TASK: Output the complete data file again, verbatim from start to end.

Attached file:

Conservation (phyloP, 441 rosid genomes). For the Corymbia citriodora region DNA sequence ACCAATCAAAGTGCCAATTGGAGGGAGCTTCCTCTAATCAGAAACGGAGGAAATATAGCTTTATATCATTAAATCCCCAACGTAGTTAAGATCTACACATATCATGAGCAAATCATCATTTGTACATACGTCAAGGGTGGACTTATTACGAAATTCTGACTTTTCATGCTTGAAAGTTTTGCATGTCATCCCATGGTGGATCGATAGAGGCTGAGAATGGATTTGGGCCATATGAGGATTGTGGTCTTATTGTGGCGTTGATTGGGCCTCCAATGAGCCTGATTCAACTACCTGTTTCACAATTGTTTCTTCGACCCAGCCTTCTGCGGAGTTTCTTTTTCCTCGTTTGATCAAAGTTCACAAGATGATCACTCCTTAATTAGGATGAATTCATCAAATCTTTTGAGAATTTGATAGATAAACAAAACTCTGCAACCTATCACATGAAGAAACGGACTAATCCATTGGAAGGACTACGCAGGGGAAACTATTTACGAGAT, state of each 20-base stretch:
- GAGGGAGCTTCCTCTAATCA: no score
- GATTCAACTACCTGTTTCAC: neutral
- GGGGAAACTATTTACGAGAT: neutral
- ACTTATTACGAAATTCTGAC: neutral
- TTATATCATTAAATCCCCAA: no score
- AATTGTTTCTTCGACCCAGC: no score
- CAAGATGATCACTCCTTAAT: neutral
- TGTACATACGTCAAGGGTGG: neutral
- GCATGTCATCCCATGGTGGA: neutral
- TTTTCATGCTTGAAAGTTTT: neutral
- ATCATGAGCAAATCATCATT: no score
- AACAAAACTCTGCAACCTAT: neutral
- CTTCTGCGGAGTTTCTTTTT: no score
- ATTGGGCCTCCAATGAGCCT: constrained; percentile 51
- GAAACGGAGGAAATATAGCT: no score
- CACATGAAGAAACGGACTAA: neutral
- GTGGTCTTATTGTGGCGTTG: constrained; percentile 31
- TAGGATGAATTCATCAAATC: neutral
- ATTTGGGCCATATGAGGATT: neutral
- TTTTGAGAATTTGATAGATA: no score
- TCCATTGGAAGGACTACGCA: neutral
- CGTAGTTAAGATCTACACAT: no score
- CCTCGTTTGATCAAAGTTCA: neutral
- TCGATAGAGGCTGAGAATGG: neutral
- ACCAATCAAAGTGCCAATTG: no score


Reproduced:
Conservation (phyloP, 441 rosid genomes). For the Corymbia citriodora region DNA sequence ACCAATCAAAGTGCCAATTGGAGGGAGCTTCCTCTAATCAGAAACGGAGGAAATATAGCTTTATATCATTAAATCCCCAACGTAGTTAAGATCTACACATATCATGAGCAAATCATCATTTGTACATACGTCAAGGGTGGACTTATTACGAAATTCTGACTTTTCATGCTTGAAAGTTTTGCATGTCATCCCATGGTGGATCGATAGAGGCTGAGAATGGATTTGGGCCATATGAGGATTGTGGTCTTATTGTGGCGTTGATTGGGCCTCCAATGAGCCTGATTCAACTACCTGTTTCACAATTGTTTCTTCGACCCAGCCTTCTGCGGAGTTTCTTTTTCCTCGTTTGATCAAAGTTCACAAGATGATCACTCCTTAATTAGGATGAATTCATCAAATCTTTTGAGAATTTGATAGATAAACAAAACTCTGCAACCTATCACATGAAGAAACGGACTAATCCATTGGAAGGACTACGCAGGGGAAACTATTTACGAGAT, state of each 20-base stretch:
- GAGGGAGCTTCCTCTAATCA: no score
- GATTCAACTACCTGTTTCAC: neutral
- GGGGAAACTATTTACGAGAT: neutral
- ACTTATTACGAAATTCTGAC: neutral
- TTATATCATTAAATCCCCAA: no score
- AATTGTTTCTTCGACCCAGC: no score
- CAAGATGATCACTCCTTAAT: neutral
- TGTACATACGTCAAGGGTGG: neutral
- GCATGTCATCCCATGGTGGA: neutral
- TTTTCATGCTTGAAAGTTTT: neutral
- ATCATGAGCAAATCATCATT: no score
- AACAAAACTCTGCAACCTAT: neutral
- CTTCTGCGGAGTTTCTTTTT: no score
- ATTGGGCCTCCAATGAGCCT: constrained; percentile 51
- GAAACGGAGGAAATATAGCT: no score
- CACATGAAGAAACGGACTAA: neutral
- GTGGTCTTATTGTGGCGTTG: constrained; percentile 31
- TAGGATGAATTCATCAAATC: neutral
- ATTTGGGCCATATGAGGATT: neutral
- TTTTGAGAATTTGATAGATA: no score
- TCCATTGGAAGGACTACGCA: neutral
- CGTAGTTAAGATCTACACAT: no score
- CCTCGTTTGATCAAAGTTCA: neutral
- TCGATAGAGGCTGAGAATGG: neutral
- ACCAATCAAAGTGCCAATTG: no score